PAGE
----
Eraserhead, despite its patches of humour, is unrelentingly oppressive and bleak; there is no grading or shading here. Where other pictures distinguish between realities, or pull back veils, Eraserhead is all undercurrents, and what is fascinating, bizarre or intangible in the likes of Blue Velvet or Mulholland Drive becomes undifferentiated and so less potent. It’s telling that the picture was originally planned as 42 minutes, because it’s really 88 minutes of mood that, as Pauline Kael said, “Pulls you inside grubby, wormy states of anxiety”. The only bit she left out was that it also induces wormy states of lethargy.


As such, I’m only really inclined to investigate the picture’s meaning as far as it reflects on the director’s oeuvre generally. It does possess something of the desperately “other” co-existing with our realm, something dread and inescapable, of which we humans are blithely unaware since it sits just on the edge of our perception; often we cannot even perceive it even when it stares us in the face. There are also what have become Lynch trademarks, from flickering lights (the intimation of evil), to the everyday made uncanny (Henry’s elbows) and antic admissions (“Look at my knees, look at my knees”). Occasionally it’s very funny (Mary attempting to pull her suitcase from under the bed, the on-the-nose explanation for the title), but the film is too abject to be regarded as a comedy, its absurdity more than counter-weighted by the prevailing despair.


I suspect I’d be more impressed by Eraserhead if it lasted the initially planned 40 minutes. Or better still 20. As it is, it’s an endurance test that drones on self-absorbedly, very much in the mode of the wilfully oblique and tangential student film (for all that Lynch cut it a merciful 20 minutes, it’s just not merciful enough). When I first saw it, my reaction was one of stronger rejection, in proportion to veneration that far exceeded its value. I can certainly see its merit as a piece of filmmaking, but for me it’s easily the least of Lynch’s pictures, as pronouncedly as it is the favourite for others.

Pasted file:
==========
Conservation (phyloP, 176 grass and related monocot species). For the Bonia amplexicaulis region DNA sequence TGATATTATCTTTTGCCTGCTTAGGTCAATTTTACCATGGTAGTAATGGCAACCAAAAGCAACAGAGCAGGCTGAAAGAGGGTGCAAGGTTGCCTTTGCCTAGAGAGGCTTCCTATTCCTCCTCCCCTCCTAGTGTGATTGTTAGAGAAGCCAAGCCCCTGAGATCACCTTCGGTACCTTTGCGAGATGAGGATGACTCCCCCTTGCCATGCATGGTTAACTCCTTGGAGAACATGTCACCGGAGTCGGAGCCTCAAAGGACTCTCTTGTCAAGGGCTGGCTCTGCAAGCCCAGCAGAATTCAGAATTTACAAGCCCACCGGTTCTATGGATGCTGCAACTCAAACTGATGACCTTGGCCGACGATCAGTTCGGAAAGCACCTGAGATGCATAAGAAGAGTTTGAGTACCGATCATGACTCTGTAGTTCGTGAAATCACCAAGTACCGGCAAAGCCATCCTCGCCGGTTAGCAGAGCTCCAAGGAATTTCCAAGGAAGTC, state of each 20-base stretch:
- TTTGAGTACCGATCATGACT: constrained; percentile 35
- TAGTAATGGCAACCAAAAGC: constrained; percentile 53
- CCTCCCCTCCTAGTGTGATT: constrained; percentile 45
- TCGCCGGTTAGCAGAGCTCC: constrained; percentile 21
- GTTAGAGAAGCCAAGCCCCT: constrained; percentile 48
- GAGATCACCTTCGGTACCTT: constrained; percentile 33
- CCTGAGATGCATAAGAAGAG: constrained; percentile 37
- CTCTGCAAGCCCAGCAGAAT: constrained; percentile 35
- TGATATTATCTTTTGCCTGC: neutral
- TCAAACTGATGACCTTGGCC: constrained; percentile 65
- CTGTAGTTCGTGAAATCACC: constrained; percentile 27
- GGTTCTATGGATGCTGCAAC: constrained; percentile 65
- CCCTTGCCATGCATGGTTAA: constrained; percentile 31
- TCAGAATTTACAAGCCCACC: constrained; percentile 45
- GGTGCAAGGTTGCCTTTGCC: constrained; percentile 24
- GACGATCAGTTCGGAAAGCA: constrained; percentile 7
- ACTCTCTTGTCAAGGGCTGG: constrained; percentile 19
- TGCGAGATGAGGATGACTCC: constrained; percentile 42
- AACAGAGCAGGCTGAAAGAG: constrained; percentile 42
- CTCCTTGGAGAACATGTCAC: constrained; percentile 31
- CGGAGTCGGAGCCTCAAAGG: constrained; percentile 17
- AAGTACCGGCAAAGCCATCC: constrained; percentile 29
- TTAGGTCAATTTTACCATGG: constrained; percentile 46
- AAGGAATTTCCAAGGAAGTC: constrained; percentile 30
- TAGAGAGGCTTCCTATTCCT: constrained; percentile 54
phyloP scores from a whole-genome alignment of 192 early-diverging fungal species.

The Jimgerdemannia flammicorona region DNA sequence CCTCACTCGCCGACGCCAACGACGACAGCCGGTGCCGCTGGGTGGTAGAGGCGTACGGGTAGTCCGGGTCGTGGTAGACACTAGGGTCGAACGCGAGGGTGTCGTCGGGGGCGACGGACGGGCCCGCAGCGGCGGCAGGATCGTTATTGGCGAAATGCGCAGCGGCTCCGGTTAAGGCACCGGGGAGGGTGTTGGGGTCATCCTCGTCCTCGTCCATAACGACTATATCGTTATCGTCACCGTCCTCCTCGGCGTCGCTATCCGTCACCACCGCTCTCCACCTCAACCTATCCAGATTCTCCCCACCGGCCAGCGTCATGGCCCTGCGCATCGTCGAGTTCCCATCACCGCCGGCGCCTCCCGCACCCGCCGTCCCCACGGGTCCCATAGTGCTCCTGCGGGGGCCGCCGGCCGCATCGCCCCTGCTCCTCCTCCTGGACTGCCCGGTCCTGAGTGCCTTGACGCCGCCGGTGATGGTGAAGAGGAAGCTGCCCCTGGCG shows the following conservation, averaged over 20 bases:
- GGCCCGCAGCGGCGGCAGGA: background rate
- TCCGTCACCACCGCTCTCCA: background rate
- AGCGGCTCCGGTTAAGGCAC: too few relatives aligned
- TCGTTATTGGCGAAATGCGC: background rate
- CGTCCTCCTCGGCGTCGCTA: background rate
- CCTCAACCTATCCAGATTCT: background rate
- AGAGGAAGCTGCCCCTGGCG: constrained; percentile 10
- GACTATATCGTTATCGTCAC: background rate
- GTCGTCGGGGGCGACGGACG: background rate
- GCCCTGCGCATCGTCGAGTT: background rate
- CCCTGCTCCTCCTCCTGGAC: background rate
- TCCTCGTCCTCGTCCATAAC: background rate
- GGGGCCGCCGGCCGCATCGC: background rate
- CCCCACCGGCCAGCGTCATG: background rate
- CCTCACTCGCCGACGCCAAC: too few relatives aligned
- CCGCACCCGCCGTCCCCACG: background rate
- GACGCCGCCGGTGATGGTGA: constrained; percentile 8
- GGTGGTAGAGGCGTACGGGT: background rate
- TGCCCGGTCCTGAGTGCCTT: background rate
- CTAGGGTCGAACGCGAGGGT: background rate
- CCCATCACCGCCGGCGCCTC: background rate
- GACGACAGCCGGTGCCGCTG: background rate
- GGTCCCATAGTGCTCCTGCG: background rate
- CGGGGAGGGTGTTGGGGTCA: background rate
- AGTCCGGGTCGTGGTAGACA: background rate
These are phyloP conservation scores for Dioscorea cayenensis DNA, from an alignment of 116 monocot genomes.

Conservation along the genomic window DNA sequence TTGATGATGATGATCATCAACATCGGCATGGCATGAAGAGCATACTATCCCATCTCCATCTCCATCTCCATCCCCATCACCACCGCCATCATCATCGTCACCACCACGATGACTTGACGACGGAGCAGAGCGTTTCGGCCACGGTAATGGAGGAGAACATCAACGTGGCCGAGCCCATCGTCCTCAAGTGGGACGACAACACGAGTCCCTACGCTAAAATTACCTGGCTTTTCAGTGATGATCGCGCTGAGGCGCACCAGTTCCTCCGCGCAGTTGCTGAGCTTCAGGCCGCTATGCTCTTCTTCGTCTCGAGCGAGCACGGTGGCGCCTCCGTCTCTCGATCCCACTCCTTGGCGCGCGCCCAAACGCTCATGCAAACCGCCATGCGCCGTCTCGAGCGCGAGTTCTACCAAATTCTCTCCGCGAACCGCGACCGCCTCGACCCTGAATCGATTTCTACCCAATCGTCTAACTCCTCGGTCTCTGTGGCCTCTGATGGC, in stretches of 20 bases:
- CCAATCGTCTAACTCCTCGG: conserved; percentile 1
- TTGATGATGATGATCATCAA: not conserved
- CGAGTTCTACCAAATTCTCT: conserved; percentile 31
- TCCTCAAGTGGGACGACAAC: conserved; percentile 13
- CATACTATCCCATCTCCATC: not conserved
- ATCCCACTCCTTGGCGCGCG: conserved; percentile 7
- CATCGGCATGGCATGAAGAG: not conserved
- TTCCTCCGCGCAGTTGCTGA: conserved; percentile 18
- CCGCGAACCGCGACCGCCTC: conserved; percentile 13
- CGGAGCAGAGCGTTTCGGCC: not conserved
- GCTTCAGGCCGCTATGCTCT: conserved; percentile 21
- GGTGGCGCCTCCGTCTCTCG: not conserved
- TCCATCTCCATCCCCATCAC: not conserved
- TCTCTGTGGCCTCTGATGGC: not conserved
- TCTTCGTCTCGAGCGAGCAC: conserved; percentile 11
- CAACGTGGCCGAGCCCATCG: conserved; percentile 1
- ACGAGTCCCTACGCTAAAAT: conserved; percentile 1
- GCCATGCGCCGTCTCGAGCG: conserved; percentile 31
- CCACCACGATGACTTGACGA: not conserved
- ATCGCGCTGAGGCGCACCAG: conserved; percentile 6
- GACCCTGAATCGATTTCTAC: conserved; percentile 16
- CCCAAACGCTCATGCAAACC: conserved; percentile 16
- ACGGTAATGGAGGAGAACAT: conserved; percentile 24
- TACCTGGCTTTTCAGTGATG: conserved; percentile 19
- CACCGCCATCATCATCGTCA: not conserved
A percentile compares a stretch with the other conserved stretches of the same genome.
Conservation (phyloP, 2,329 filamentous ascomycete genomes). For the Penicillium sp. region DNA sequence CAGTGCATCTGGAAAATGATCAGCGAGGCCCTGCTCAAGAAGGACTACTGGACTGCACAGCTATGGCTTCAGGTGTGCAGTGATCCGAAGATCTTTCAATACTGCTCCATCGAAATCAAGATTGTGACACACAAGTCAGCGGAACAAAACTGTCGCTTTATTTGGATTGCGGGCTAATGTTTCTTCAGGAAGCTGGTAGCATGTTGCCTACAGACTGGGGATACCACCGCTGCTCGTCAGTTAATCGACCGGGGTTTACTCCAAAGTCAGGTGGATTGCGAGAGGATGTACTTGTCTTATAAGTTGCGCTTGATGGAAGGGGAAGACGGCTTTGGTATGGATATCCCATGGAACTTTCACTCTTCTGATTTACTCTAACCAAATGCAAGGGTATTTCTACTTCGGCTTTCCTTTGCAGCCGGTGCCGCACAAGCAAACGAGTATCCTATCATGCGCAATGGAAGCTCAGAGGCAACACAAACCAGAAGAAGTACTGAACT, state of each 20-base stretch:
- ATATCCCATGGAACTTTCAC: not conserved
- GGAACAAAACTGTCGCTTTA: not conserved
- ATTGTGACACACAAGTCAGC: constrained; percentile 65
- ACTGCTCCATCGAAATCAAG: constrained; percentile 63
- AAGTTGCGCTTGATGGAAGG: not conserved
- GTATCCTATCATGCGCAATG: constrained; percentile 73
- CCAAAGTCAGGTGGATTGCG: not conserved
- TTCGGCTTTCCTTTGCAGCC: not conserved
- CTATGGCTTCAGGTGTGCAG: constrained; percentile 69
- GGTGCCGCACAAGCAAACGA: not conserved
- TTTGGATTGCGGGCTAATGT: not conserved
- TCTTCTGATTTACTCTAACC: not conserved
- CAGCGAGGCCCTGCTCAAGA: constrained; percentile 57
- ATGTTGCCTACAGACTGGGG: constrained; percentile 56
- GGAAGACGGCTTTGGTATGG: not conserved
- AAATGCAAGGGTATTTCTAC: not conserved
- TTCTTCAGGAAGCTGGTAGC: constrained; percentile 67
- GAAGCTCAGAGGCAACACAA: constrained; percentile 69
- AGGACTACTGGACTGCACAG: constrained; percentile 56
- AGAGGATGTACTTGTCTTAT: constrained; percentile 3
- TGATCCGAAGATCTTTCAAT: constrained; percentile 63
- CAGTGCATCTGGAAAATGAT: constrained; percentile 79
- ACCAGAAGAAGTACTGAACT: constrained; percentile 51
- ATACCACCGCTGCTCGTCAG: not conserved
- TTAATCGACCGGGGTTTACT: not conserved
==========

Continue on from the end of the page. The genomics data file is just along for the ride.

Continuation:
Agree? Disagree? Mildly or vehemently? Let me know in the comments below.

Comments

Popular posts from this blog

She writes Twilight fan fiction.

Vampire Academy (2014)
My willingness to give writer Daniel Waters some slack on the grounds of early glories sometimes pays off (Sex and Death 101) and sometimes, as with this messy and indistinct Young Adult adaptation, it doesn’t. If Vampire Academy plods along as a less than innovative smart-mouthed Buffy rip-off that might be because, if you added vampires to Heathers, you would probably get something not so far from the world of Joss Whedon. Unfortunately inspiration is a low ebb throughout, not helped any by tepid direction from Daniel’s sometimes-reliable brother Mark and a couple of hopelessly plankish leads who do their best to dampen down any wit that occasionally attempts to surface.

I can only presume there’s a never-ending pile of Young Adult fiction poised for big screen failure, all of it comprising multi-novel storylines just begging for a moment in the Sun. Every time an adaptation crashes and burns (and the odds are that they will) another one rises, hydra-like, hoping…

I added sixty on, and now you’re a genius.

The Avengers 4.3: The Master Minds
The Master Minds hitches its wagon to the not uncommon Avengers trope of dark deeds done under the veil of night. We previously encountered it in The Town of No Return, but Robert Banks Stewart (best known for Bergerac, but best known genre-wise for his two Tom Baker Doctor Who stories; likewise, he also penned only two teleplays for The Avengers) makes this episode more distinctive, with its mind control and spycraft, while Peter Graham Scott, in his third contribution to the show on the trot, pulls out all the stops, particularly with a highly creative climactic fight sequence that avoids the usual issue of overly-evident stunt doubles.

Exit bear, pursued by an actor.

Paddington 2 (2017)
(SPOILERS) Paddington 2 is every bit as upbeat and well-meaning as its predecessor. It also has more money thrown at it, a much better villain (an infinitely better villain) and, in terms of plotting, is more developed, offering greater variety and a more satisfying structure. Additionally, crucially, it succeeds in offering continued emotional heft and heart to the Peruvian bear’s further adventures. It isn’t, however, quite as funny.

Even suggesting such a thing sounds curmudgeonly, given the universal applause greeting the movie, but I say that having revisited the original a couple of days prior and found myself enjoying it even more than on first viewing. Writer-director Paul King and co-writer Simon Farnaby introduce a highly impressive array of set-ups with huge potential to milk their absurdity to comic ends, but don’t so much squander as frequently leave them undertapped.

Paddington’s succession of odd jobs don’t quite escalate as uproariously as they migh…

Where is the voice that said altered carbon would free us from the cells of our flesh?

Altered Carbon Season One